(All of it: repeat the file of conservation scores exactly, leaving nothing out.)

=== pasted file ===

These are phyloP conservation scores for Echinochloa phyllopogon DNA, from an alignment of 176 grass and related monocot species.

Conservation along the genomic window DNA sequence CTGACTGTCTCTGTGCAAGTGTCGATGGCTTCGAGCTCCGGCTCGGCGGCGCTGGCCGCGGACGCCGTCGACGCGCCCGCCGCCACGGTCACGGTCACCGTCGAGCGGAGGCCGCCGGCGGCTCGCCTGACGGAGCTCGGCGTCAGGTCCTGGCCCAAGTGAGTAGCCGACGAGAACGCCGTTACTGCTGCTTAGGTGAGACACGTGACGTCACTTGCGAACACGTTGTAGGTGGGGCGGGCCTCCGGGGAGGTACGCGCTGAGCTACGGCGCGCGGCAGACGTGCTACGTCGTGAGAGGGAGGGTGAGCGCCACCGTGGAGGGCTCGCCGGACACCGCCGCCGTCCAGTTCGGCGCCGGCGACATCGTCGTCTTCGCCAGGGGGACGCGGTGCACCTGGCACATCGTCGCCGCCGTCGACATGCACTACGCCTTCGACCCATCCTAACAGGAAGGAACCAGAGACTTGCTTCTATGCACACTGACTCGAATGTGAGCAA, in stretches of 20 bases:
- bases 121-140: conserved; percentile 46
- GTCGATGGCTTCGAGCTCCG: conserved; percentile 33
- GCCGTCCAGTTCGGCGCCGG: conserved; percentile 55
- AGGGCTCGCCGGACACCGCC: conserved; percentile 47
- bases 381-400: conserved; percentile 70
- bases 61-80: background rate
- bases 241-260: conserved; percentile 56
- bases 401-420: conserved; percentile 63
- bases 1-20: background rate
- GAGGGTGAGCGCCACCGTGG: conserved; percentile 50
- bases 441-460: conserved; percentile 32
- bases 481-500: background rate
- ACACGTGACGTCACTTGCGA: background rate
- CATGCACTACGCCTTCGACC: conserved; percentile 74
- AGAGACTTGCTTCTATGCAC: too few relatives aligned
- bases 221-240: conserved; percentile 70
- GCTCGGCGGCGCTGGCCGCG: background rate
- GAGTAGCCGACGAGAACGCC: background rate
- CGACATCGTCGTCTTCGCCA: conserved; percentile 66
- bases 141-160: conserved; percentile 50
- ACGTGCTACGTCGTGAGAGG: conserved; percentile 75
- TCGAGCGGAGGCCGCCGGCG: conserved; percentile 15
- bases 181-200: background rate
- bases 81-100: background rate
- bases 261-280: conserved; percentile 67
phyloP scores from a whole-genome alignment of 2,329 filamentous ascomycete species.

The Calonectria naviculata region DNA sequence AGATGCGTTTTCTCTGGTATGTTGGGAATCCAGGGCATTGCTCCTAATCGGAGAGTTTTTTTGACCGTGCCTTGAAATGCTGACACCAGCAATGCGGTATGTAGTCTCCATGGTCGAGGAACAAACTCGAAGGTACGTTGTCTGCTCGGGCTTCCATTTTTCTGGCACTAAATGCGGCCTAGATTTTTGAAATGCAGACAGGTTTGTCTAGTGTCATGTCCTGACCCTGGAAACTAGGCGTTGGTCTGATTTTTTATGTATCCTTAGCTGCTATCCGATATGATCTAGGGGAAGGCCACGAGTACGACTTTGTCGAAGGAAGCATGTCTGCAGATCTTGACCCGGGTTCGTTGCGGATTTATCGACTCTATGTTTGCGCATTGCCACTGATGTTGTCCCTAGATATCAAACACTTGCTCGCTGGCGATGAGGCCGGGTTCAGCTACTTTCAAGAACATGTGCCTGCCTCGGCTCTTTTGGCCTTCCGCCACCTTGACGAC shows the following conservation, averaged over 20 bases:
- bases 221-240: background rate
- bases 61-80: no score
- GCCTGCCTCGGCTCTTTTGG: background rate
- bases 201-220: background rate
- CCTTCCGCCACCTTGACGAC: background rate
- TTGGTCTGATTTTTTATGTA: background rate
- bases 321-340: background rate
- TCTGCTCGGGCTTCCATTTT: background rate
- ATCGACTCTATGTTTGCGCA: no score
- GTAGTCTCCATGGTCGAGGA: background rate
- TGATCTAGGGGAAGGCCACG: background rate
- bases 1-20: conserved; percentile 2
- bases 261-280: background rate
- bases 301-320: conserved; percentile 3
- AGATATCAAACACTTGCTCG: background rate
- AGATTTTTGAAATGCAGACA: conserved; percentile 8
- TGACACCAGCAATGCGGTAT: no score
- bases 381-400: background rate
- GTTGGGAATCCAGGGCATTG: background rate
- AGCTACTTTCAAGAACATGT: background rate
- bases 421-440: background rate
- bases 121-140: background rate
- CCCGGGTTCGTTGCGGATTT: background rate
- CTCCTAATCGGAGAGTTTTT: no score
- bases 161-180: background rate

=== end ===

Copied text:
These are phyloP conservation scores for Echinochloa phyllopogon DNA, from an alignment of 176 grass and related monocot species.

Conservation along the genomic window DNA sequence CTGACTGTCTCTGTGCAAGTGTCGATGGCTTCGAGCTCCGGCTCGGCGGCGCTGGCCGCGGACGCCGTCGACGCGCCCGCCGCCACGGTCACGGTCACCGTCGAGCGGAGGCCGCCGGCGGCTCGCCTGACGGAGCTCGGCGTCAGGTCCTGGCCCAAGTGAGTAGCCGACGAGAACGCCGTTACTGCTGCTTAGGTGAGACACGTGACGTCACTTGCGAACACGTTGTAGGTGGGGCGGGCCTCCGGGGAGGTACGCGCTGAGCTACGGCGCGCGGCAGACGTGCTACGTCGTGAGAGGGAGGGTGAGCGCCACCGTGGAGGGCTCGCCGGACACCGCCGCCGTCCAGTTCGGCGCCGGCGACATCGTCGTCTTCGCCAGGGGGACGCGGTGCACCTGGCACATCGTCGCCGCCGTCGACATGCACTACGCCTTCGACCCATCCTAACAGGAAGGAACCAGAGACTTGCTTCTATGCACACTGACTCGAATGTGAGCAA, in stretches of 20 bases:
- bases 121-140: conserved; percentile 46
- GTCGATGGCTTCGAGCTCCG: conserved; percentile 33
- GCCGTCCAGTTCGGCGCCGG: conserved; percentile 55
- AGGGCTCGCCGGACACCGCC: conserved; percentile 47
- bases 381-400: conserved; percentile 70
- bases 61-80: background rate
- bases 241-260: conserved; percentile 56
- bases 401-420: conserved; percentile 63
- bases 1-20: background rate
- GAGGGTGAGCGCCACCGTGG: conserved; percentile 50
- bases 441-460: conserved; percentile 32
- bases 481-500: background rate
- ACACGTGACGTCACTTGCGA: background rate
- CATGCACTACGCCTTCGACC: conserved; percentile 74
- AGAGACTTGCTTCTATGCAC: too few relatives aligned
- bases 221-240: conserved; percentile 70
- GCTCGGCGGCGCTGGCCGCG: background rate
- GAGTAGCCGACGAGAACGCC: background rate
- CGACATCGTCGTCTTCGCCA: conserved; percentile 66
- bases 141-160: conserved; percentile 50
- ACGTGCTACGTCGTGAGAGG: conserved; percentile 75
- TCGAGCGGAGGCCGCCGGCG: conserved; percentile 15
- bases 181-200: background rate
- bases 81-100: background rate
- bases 261-280: conserved; percentile 67
phyloP scores from a whole-genome alignment of 2,329 filamentous ascomycete species.

The Calonectria naviculata region DNA sequence AGATGCGTTTTCTCTGGTATGTTGGGAATCCAGGGCATTGCTCCTAATCGGAGAGTTTTTTTGACCGTGCCTTGAAATGCTGACACCAGCAATGCGGTATGTAGTCTCCATGGTCGAGGAACAAACTCGAAGGTACGTTGTCTGCTCGGGCTTCCATTTTTCTGGCACTAAATGCGGCCTAGATTTTTGAAATGCAGACAGGTTTGTCTAGTGTCATGTCCTGACCCTGGAAACTAGGCGTTGGTCTGATTTTTTATGTATCCTTAGCTGCTATCCGATATGATCTAGGGGAAGGCCACGAGTACGACTTTGTCGAAGGAAGCATGTCTGCAGATCTTGACCCGGGTTCGTTGCGGATTTATCGACTCTATGTTTGCGCATTGCCACTGATGTTGTCCCTAGATATCAAACACTTGCTCGCTGGCGATGAGGCCGGGTTCAGCTACTTTCAAGAACATGTGCCTGCCTCGGCTCTTTTGGCCTTCCGCCACCTTGACGAC shows the following conservation, averaged over 20 bases:
- bases 221-240: background rate
- bases 61-80: no score
- GCCTGCCTCGGCTCTTTTGG: background rate
- bases 201-220: background rate
- CCTTCCGCCACCTTGACGAC: background rate
- TTGGTCTGATTTTTTATGTA: background rate
- bases 321-340: background rate
- TCTGCTCGGGCTTCCATTTT: background rate
- ATCGACTCTATGTTTGCGCA: no score
- GTAGTCTCCATGGTCGAGGA: background rate
- TGATCTAGGGGAAGGCCACG: background rate
- bases 1-20: conserved; percentile 2
- bases 261-280: background rate
- bases 301-320: conserved; percentile 3
- AGATATCAAACACTTGCTCG: background rate
- AGATTTTTGAAATGCAGACA: conserved; percentile 8
- TGACACCAGCAATGCGGTAT: no score
- bases 381-400: background rate
- GTTGGGAATCCAGGGCATTG: background rate
- AGCTACTTTCAAGAACATGT: background rate
- bases 421-440: background rate
- bases 121-140: background rate
- CCCGGGTTCGTTGCGGATTT: background rate
- CTCCTAATCGGAGAGTTTTT: no score
- bases 161-180: background rate